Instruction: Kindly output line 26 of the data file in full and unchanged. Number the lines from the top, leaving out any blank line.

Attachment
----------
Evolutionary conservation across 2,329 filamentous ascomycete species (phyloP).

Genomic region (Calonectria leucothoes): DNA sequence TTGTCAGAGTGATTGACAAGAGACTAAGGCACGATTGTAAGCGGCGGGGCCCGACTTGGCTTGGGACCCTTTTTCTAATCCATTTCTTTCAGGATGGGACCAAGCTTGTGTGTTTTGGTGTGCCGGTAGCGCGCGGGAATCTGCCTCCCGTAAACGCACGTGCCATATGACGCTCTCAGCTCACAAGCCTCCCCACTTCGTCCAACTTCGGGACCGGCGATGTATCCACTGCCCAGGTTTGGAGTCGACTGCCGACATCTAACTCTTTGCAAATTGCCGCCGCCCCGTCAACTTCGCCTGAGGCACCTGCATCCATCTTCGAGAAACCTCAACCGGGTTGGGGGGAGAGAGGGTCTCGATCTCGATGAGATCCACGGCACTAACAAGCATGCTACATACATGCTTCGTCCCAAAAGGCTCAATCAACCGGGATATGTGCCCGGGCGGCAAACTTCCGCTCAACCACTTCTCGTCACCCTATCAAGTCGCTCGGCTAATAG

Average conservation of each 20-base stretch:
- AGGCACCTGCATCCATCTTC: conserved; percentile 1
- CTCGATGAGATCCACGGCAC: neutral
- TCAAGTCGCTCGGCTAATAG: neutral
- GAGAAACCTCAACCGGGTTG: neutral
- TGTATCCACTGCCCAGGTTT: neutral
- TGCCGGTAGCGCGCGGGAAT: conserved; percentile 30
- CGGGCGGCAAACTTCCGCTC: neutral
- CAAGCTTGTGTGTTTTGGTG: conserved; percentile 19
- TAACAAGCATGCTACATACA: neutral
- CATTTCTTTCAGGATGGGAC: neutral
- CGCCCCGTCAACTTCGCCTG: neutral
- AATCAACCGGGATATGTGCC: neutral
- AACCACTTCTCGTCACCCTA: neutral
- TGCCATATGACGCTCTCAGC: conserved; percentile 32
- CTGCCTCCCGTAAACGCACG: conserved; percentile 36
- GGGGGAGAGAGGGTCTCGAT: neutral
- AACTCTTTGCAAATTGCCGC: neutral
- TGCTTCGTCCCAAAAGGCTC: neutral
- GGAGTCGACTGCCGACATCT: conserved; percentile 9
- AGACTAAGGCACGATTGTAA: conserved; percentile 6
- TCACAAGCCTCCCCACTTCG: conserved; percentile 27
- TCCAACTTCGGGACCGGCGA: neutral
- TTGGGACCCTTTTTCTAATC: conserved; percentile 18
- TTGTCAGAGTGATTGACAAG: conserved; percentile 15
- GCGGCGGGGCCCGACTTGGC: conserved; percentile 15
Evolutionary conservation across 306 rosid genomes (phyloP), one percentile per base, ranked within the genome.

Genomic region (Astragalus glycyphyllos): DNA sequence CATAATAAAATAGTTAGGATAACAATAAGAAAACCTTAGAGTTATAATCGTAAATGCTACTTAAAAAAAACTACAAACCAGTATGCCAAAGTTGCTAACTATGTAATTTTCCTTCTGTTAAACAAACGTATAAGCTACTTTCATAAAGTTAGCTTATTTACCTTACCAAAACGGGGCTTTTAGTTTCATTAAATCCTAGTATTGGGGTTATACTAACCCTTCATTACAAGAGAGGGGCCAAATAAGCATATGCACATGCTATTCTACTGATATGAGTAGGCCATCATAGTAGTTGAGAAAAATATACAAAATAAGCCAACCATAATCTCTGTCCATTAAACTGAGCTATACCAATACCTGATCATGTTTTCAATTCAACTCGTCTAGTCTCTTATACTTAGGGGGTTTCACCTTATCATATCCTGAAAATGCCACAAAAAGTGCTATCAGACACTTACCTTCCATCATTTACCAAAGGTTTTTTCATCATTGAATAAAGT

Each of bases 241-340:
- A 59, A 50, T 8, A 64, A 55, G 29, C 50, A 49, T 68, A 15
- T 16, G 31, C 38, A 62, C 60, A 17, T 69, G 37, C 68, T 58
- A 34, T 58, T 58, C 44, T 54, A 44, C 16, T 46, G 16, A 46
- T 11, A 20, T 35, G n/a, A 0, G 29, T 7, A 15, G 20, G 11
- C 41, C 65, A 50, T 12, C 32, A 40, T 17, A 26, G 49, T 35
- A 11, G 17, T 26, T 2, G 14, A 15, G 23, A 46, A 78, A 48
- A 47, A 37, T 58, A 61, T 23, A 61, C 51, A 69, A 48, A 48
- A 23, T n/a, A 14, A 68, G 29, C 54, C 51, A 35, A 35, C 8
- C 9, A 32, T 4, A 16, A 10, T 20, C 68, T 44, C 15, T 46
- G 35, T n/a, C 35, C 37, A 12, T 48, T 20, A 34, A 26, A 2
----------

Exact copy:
- TTGGGACCCTTTTTCTAATC: conserved; percentile 18